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Takashi Murakami

June 27–August 5, 2011
Britannia Street, London

Installation view  Artwork © Takashi Murakami/Kaikai Kiki Co., Ltd. All rights reserved. Photo: Mike Bruce

Installation view

Artwork © Takashi Murakami/Kaikai Kiki Co., Ltd. All rights reserved. Photo: Mike Bruce

Installation view  Artwork © Takashi Murakami/Kaikai Kiki Co., Ltd. All rights reserved. Photo: Mike Bruce

Installation view

Artwork © Takashi Murakami/Kaikai Kiki Co., Ltd. All rights reserved. Photo: Mike Bruce

Installation view  Artwork © Takashi Murakami/Kaikai Kiki Co., Ltd. All rights reserved. Photo: Mike Bruce

Installation view

Artwork © Takashi Murakami/Kaikai Kiki Co., Ltd. All rights reserved. Photo: Mike Bruce

Installation view  Artwork © Takashi Murakami/Kaikai Kiki Co., Ltd. All rights reserved. Photo: Mike Bruce

Installation view

Artwork © Takashi Murakami/Kaikai Kiki Co., Ltd. All rights reserved. Photo: Mike Bruce

Installation view  Artwork © Takashi Murakami/Kaikai Kiki Co., Ltd. All rights reserved. Photo: Mike Bruce

Installation view

Artwork © Takashi Murakami/Kaikai Kiki Co., Ltd. All rights reserved. Photo: Mike Bruce

Installation view  Artwork © Takashi Murakami/Kaikai Kiki Co., Ltd. All rights reserved. Photo: Mike Bruce

Installation view

Artwork © Takashi Murakami/Kaikai Kiki Co., Ltd. All rights reserved. Photo: Mike Bruce

Installation view  Artwork © Takashi Murakami/Kaikai Kiki Co., Ltd. All rights reserved. Photo: Mike Bruce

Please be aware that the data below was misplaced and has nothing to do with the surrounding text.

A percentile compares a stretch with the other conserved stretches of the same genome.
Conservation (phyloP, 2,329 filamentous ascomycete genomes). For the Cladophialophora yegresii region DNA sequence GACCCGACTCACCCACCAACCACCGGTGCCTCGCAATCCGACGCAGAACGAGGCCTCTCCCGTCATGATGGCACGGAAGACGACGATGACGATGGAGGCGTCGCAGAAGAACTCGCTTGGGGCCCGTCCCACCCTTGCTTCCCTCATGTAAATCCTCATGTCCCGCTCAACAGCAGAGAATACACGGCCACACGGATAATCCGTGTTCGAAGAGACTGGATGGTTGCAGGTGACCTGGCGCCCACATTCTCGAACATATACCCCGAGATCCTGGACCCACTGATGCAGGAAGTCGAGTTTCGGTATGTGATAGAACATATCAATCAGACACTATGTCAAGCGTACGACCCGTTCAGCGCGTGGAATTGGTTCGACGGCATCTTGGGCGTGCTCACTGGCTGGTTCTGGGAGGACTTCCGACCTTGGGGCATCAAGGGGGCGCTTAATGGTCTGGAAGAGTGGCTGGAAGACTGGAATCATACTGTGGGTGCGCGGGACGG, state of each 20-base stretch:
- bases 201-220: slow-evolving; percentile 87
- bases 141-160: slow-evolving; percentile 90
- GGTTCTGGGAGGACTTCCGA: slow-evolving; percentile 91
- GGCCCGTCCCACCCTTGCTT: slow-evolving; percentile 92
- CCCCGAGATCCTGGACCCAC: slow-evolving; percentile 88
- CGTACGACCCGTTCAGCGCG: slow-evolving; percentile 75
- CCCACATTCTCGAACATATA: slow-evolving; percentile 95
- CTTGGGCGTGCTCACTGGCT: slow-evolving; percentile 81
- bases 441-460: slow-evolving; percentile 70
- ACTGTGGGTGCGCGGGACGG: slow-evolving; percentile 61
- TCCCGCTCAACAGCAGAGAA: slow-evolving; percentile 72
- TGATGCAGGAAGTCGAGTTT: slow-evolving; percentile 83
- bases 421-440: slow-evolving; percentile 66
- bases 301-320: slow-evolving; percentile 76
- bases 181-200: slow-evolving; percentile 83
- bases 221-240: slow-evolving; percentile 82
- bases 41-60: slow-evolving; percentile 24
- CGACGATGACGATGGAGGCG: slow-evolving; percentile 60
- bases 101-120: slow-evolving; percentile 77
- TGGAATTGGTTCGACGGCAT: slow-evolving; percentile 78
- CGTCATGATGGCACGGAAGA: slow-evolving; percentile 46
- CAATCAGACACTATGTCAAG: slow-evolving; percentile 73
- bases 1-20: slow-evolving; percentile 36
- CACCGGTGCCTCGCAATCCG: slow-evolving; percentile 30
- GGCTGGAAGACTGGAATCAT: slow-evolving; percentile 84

Installation view

Artwork © Takashi Murakami/Kaikai Kiki Co., Ltd. All rights reserved. Photo: Mike Bruce

Installation view  Artwork © Takashi Murakami/Kaikai Kiki Co., Ltd. All rights reserved. Photo: Mike Bruce

Installation view

Artwork © Takashi Murakami/Kaikai Kiki Co., Ltd. All rights reserved. Photo: Mike Bruce

Installation view  Artwork © Takashi Murakami/Kaikai Kiki Co., Ltd. All rights reserved. Photo: Mike Bruce

Installation view

Artwork © Takashi Murakami/Kaikai Kiki Co., Ltd. All rights reserved. Photo: Mike Bruce

Installation view  Artwork © Takashi Murakami/Kaikai Kiki Co., Ltd. All rights reserved. Photo: Mike Bruce

Installation view

Artwork © Takashi Murakami/Kaikai Kiki Co., Ltd. All rights reserved. Photo: Mike Bruce

Installation video

Installation video

Works Exhibited

Takashi Murakami, 3m Girl (Original rendering by Seiji Matsuyama, modeling by BOME and Genpachi Tokaimura, full scale sculpture by Lucky-Wide Co., Ltd.), 2011 Fiberglass-reinforced plastic and steel, 106 ¼ × 38 ¼ × 47 ¼ inches (270 × 97 × 120 cm), edition of 3© Takashi Murakami/Kaikai Kiki Co., Ltd. All rights reserved

Takashi Murakami, 3m Girl (Original rendering by Seiji Matsuyama, modeling by BOME and Genpachi Tokaimura, full scale sculpture by Lucky-Wide Co., Ltd.), 2011

Fiberglass-reinforced plastic and steel, 106 ¼ × 38 ¼ × 47 ¼ inches (270 × 97 × 120 cm), edition of 3
© Takashi Murakami/Kaikai Kiki Co., Ltd. All rights reserved

About

I think the Japanese male sexual complex originated in the two-dimensional world—animation, games and so on—which then transferred to small three-dimensional sculptures. But before my sculptures Miss Ko (1997) and My Lonesome Cowboy (1998), it had never been represented life-size. 
—Takashi Murakami

Gagosian is pleased to present recent paintings and sculptures by Takashi Murakami.